Injuries and Illness

Keys to Preventing Slips, Trips, and Falls

OSHA says slip, trip, and fall injuries account for the majority of general industry accidents. They cause back injuries, sprains and strains, contusions, and fractures. And they result in 15 percent of all accidental deaths.

You know that falls can cause a variety of injuries and can spike your workers’ compensation costs. But looking at the numbers, the scope of the problem might surprise you. Consider the following:

  • Each year, some 21,000 Americans die as a result of falls. That’s more than from electrocution, drowning, and firearms incidents combined.

  • Falls carry an astronomical price tag of between $60 billion and $80 billion each year. That includes litigation, insurance and comp claims, medical costs, and other indirect costs.

  • Falls are the leading cause of emergency room visits, with more than 2 million Americans entering the ER each year as a result.

  • Every hour, falls are responsible for one death and 183 emergency room visits.

  • There’s nothing new about the prevalence of workplace falls. As far back as 1937, National Safety Council records reveal that falls caused more lost time than any other class of compensable occupational accidents.

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Rx for Falls

Your employees know that falling is a hazard. But knowledge alone isn’t enough to keep them on their feet. You need a purposeful program that identifies problems, implements focused solutions, and monitors the results.

That’s the approach pursued by BJC HealthCare, a large hospital group whose award-winning injury-prevention program has succeeded in significantly reducing employee injuries.

Several years ago, executives at BJC HealthCare said "Enough," and structured a program to identify and eliminate the hazards.

Laurie Wolf, a management engineer with BJC’s Barnes-Jewish Hospital, explains key features of their slip, trip, and fall prevention program, which includes:

  • Identifying conditions and equipment that could lead to slip, trip, and fall incidents and implementing practices to address them

  • Posting warning signs

  • Making spill cleanup easy for employees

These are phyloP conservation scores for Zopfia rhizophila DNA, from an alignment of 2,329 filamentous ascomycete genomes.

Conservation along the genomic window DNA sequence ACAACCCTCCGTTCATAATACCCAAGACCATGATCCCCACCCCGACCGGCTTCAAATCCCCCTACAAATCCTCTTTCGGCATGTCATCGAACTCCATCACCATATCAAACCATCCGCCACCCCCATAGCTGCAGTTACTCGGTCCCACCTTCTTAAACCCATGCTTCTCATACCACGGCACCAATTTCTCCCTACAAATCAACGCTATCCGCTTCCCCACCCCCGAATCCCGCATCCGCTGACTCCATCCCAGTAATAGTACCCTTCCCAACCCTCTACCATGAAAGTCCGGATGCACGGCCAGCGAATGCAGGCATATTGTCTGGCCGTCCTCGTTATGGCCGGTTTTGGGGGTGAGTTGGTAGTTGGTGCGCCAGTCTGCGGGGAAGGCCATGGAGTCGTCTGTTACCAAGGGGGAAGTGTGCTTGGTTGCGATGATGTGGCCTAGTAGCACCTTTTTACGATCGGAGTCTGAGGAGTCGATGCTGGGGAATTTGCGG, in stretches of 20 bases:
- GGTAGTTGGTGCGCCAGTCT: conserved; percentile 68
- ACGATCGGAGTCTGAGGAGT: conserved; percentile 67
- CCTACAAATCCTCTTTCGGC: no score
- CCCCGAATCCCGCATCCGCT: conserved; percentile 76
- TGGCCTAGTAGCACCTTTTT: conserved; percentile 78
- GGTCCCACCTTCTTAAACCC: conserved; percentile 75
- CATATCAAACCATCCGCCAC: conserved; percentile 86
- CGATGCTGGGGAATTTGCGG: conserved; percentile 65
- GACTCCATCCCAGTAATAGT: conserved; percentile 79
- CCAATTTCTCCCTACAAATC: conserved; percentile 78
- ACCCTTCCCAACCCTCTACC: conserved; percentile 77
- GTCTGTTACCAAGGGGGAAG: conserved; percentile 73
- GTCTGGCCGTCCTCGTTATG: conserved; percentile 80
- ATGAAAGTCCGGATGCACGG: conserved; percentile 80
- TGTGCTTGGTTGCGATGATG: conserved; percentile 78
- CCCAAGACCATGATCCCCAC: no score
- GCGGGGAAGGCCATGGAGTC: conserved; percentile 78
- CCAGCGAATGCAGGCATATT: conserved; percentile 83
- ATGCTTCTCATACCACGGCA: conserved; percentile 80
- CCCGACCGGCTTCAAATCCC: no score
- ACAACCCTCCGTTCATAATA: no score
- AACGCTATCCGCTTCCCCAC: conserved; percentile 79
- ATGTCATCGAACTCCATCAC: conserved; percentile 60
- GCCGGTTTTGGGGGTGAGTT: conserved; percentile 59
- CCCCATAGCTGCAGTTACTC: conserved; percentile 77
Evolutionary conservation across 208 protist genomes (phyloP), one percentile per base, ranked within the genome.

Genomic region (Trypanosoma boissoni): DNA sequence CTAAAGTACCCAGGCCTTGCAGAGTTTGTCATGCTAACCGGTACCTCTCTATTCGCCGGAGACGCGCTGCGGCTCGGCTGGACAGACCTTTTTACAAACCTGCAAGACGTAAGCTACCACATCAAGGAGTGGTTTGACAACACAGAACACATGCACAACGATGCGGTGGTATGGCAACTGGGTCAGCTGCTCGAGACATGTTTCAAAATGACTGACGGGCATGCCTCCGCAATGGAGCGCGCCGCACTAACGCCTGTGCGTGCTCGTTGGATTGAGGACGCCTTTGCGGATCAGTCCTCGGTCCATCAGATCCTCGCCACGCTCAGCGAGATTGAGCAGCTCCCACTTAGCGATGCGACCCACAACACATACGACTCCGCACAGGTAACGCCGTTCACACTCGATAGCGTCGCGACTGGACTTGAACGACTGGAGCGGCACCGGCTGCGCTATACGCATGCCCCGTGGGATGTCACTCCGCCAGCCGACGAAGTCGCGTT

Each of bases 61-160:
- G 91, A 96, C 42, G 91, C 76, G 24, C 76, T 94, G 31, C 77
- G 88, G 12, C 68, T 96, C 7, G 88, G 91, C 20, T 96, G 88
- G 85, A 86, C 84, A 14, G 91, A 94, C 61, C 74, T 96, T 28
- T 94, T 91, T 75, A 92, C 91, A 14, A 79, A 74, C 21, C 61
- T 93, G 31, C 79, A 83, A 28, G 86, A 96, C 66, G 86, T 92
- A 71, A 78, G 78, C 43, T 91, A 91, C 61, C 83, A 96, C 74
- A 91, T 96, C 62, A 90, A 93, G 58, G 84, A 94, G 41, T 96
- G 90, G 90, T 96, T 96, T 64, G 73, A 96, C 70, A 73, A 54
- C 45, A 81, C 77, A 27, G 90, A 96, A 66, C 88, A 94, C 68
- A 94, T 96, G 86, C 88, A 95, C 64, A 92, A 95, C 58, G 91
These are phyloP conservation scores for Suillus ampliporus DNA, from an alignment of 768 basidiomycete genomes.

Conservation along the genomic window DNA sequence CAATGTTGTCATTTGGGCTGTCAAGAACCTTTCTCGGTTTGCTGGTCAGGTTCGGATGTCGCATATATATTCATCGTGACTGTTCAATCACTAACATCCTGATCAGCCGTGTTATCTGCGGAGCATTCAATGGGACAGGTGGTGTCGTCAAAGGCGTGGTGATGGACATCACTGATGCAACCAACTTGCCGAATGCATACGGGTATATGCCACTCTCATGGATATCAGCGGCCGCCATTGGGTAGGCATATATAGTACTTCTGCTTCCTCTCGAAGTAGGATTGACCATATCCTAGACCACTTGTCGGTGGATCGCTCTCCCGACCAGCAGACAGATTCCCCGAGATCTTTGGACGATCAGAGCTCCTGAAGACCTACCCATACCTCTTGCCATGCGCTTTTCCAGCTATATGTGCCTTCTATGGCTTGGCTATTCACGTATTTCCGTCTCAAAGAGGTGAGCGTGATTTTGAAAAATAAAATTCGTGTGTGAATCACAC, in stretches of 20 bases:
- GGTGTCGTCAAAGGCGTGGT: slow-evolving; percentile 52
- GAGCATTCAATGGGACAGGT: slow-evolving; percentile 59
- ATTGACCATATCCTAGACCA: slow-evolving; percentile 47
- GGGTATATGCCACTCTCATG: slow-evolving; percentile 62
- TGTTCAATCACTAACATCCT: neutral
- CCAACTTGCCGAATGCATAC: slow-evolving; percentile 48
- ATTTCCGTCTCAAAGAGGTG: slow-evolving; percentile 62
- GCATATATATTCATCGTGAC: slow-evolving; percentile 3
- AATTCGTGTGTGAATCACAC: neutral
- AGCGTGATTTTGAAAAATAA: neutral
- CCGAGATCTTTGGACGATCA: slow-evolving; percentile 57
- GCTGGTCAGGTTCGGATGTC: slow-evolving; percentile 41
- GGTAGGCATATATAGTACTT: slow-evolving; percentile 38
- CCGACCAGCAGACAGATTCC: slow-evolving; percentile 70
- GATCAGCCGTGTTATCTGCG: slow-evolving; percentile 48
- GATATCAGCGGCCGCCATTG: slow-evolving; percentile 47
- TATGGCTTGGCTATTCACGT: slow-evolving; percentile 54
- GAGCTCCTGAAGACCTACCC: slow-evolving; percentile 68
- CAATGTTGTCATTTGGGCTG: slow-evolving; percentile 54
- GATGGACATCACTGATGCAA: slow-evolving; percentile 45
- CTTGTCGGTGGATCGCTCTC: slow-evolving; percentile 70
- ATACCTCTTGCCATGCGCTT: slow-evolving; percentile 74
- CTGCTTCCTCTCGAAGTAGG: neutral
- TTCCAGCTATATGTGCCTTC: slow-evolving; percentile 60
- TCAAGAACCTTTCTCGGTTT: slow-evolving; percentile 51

• Requiring employees to wear slip-resistant shoes in high-risk areas

  • A winter weather initiative to alert employees to seasonal hazards and keep outdoor walkways safe

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Employee Involvement Is Key

BJC HealthCare learned that strong programs must be accompanied by strong employee involvement. The company started to see the benefits of its efforts once it found ways to get employees to become active participants.

"We had a ‘Get a Grip on Your Slips’ campaign in which employees called a hotline to report what they did to prevent themselves or a co-worker from falling. This put them into the drawing for a prize," says Wolf. Another cleverly named initiative was "Save Yourself a Trip." It also motivated employees to come up with antitrip and fall strategies and share them with co-workers.

Employee awareness has also been enhanced by mini-health fairs, paycheck reminders, slip prevention badge holders, and table tent announcements in the cafeteria.

Wolf is a strong believer in keeping awareness top of mind by regularly changing initiatives. "We’ll do a program until participation dwindles, then we’ll stop it for a while and restart it. It’s a matter of continual improvement, not just launching a program and considering it done."

Tomorrow, we’ll continue with more advice about preventing slips, trips, and falls from a safety consultant who specializes in this important workplace safety issue.